Ideas for New NBA Commish Adam Silver

Adam Silver, the NBA's new commissioner
Adam Silver, the NBA’s new commissioner. Photo courtesy

The retirement of longtime NBA Commissioner David Stern became official Saturday. The new leader of the league is Adam Silver, a man who had served as deputy commissioner since 2006.  Silver inherits a league that is in a much better state than when Stern assumed the role in 1984. In Stern’s 30 years as head of the NBA, he grew the popularity and value of the league exponentially. The NBA’s annual revenue soared from $165 million in 1984 to $5.5 billion in 2013. Stern also oversaw the expansion of the league from 23 to 30 teams. Another key element of Stern’s tenure was the growth of the global popularity of the NBA. Thanks in large part to the success of the Dream Team in the 1992 Olympics, NBA games can now be viewed in 215 countries in 47 different languages. Above all else, Stern’s impact on the globalization of the game will be the defining aspect of his legacy. Well, that and his struggles with drinking bottled water.

Despite Stern’s vast accomplishments, the league is far from perfect. Tanking, poor officiating and college eligibility are just some of the issues that confront the league. With Adam Silver taking over as commissioner, now is the time to consider ways to improve the quality and entertainment of the NBA. Widely regarded as a fair and kind man, Silver is known as an outside the box thinker who is willing to incorporate innovative ideas to improve the NBA. He is also expected to run the NBA in a much less dictatorial way than Stern did. Thus, the NBA could see new ideas being incorporated to enhance its product. Here are some of the ideas I think would make the league better.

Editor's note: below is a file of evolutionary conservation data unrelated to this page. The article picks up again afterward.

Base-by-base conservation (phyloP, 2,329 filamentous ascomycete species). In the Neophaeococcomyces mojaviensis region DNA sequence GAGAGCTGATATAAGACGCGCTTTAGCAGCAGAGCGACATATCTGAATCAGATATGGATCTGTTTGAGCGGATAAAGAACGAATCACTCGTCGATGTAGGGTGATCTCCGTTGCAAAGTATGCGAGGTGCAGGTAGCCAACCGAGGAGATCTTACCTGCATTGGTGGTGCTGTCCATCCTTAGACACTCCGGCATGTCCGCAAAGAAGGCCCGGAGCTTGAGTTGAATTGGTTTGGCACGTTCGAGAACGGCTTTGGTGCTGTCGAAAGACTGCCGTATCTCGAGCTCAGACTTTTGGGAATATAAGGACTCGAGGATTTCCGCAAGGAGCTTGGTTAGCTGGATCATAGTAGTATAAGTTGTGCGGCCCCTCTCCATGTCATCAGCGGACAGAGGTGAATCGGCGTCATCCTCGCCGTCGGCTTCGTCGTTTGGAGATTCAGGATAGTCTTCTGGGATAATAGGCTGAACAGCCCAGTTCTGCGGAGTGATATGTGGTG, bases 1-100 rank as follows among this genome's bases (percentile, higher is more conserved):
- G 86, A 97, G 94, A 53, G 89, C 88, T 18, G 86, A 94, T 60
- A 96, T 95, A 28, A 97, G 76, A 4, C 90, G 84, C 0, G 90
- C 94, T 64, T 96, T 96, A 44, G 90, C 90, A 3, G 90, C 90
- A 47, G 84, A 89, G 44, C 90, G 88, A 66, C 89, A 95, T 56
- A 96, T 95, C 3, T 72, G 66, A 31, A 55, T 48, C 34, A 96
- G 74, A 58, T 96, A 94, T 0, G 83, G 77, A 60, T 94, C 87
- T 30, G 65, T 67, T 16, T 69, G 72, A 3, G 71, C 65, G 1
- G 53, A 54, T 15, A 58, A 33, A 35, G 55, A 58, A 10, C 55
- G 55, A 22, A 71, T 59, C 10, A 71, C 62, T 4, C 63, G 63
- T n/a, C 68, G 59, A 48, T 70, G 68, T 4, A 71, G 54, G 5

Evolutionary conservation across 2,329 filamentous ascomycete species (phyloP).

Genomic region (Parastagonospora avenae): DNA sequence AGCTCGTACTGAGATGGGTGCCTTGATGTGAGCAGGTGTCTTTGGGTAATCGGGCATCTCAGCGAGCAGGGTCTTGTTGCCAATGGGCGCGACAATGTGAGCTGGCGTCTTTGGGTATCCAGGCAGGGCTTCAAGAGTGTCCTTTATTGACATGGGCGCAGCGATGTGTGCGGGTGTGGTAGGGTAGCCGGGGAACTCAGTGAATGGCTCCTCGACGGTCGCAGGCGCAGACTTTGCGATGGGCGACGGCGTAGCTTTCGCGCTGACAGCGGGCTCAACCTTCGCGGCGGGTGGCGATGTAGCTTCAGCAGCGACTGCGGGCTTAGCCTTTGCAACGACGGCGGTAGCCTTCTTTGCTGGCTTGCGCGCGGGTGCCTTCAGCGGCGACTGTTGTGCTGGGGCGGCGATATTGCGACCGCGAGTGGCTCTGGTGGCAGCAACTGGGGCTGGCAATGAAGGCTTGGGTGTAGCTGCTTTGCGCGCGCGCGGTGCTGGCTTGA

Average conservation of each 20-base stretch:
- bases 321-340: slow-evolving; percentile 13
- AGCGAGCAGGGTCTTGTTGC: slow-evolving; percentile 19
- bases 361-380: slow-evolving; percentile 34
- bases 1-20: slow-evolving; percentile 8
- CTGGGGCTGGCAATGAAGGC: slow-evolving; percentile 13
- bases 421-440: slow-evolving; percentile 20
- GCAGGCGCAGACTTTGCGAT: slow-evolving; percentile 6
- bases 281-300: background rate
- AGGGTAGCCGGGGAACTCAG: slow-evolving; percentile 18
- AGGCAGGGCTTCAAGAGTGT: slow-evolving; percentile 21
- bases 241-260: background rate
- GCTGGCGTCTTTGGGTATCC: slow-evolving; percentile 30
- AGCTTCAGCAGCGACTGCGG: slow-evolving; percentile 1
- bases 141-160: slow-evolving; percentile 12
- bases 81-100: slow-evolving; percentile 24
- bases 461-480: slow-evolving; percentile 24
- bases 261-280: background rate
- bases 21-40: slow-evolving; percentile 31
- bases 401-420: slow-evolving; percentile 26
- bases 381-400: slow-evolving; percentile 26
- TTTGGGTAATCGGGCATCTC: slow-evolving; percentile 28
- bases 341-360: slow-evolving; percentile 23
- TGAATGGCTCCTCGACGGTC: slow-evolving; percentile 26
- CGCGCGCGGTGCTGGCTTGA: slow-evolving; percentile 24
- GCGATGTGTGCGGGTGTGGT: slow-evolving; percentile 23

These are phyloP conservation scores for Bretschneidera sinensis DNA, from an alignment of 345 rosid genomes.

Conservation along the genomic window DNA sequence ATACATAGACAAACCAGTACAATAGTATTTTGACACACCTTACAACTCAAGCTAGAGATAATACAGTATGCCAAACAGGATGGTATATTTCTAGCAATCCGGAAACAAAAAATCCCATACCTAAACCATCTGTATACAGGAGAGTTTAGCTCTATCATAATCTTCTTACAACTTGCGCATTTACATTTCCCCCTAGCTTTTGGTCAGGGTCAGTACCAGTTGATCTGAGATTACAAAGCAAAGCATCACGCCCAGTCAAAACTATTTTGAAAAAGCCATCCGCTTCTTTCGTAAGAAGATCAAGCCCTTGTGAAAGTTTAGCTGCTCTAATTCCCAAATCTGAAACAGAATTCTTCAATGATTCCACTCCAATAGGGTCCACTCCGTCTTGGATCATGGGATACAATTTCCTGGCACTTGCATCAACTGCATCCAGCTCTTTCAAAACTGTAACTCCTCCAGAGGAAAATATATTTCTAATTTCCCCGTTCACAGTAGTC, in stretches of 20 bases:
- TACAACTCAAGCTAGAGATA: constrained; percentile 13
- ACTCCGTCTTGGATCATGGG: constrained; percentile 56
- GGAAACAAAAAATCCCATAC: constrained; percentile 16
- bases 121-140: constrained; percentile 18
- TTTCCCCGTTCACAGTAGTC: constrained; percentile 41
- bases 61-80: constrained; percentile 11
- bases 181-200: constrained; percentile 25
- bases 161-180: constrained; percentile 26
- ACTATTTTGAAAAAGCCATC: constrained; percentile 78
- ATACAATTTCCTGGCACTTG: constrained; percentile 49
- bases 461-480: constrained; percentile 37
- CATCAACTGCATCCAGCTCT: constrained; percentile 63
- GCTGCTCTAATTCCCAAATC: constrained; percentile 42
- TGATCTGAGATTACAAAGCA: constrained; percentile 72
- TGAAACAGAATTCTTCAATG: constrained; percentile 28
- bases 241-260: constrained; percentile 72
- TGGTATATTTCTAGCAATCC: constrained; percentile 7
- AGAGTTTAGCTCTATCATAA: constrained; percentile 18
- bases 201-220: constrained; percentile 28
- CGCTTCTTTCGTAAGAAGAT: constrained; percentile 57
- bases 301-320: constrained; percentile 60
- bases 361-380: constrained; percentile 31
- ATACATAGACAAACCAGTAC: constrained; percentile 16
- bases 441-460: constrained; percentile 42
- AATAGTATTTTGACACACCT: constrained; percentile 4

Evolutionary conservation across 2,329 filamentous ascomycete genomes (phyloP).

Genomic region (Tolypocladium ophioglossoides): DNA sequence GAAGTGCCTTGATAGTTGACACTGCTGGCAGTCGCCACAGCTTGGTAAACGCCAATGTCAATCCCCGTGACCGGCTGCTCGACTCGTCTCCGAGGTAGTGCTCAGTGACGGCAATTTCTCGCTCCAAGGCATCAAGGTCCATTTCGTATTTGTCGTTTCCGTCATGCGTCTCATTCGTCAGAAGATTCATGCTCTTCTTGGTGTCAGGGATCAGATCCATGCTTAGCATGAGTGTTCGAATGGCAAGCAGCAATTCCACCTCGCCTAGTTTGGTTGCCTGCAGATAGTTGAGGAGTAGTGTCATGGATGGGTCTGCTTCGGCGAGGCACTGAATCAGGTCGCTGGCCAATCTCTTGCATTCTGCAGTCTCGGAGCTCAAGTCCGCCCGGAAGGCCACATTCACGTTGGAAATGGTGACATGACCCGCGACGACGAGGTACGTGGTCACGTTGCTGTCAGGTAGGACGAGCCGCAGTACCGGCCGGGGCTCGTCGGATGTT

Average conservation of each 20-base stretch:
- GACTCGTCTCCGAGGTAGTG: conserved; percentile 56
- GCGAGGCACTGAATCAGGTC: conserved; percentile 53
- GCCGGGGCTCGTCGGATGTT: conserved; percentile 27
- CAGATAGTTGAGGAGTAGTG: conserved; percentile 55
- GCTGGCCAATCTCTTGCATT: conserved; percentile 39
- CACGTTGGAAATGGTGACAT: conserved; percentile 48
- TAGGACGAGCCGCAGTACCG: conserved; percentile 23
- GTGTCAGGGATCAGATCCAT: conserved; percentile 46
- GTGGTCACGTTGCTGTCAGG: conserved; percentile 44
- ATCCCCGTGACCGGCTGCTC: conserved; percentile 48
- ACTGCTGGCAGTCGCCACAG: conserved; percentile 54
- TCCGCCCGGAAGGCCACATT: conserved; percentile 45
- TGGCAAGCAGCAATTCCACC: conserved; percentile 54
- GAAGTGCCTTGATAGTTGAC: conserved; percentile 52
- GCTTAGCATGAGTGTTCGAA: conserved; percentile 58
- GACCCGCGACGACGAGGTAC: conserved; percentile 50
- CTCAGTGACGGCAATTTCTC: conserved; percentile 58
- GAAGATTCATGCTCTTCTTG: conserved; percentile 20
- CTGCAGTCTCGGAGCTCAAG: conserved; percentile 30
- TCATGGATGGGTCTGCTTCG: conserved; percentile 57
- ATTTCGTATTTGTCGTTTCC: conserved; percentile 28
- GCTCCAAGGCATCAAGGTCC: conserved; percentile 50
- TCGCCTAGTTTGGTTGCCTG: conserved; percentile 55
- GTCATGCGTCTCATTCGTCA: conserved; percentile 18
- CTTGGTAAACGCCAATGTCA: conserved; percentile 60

1. Trim the regular season to 66 games

We are now fully immersed in the “dog days” of the NBA season. That period of time between Christmas and the All-Star game that produces uninspired, low effort play across the league. One way to avoid the midseason drawl would be to shorten the season to 66 games. Shortening the season would cause teams to ramp-up for the playoffs sooner as each game is more valuable. Moreover, as part of the schedule change the NBA could eliminate back-to-back games. Back-to-back games are harmful to the quality of the NBA for both players and fans. Players are tired and face greater risk of injury due to fatigue.  Fans often miss out seeing star veteran players who are rested on back-to-backs like Dwyane Wade. A 66 game schedule is long enough to weed out pretenders but short enough to keep a quality product from the beginning to end of the regular season.

2.  Change draft eligibility rules

The NBA should implement a system similar to baseball. The new draft rules should be that players can enter the NBA straight from high school. However, if they choose to go to school, they would have to go for a minimum of three years. This rule change would allow for players who are ready for the NBA game like LeBron and Kobe to enter the league immediately. At the same time, players who feel they need to gain experience and seasoning in college are provided three years to develop. There are multiple benefits to having players stay in college for at least three years. First, players coming to the NBA after three years of college would be better prepared mentally, physically and emotionally for NBA life. Second, the college game would grow in popularity as fans would be able to watch recruits develop and contribute for longer than five months. Finally, the NBA game would increase in popularity as incoming rookies would have more popularity after being on the national stage in college for three years. Better players entering the league leads to a better product, plain and simple.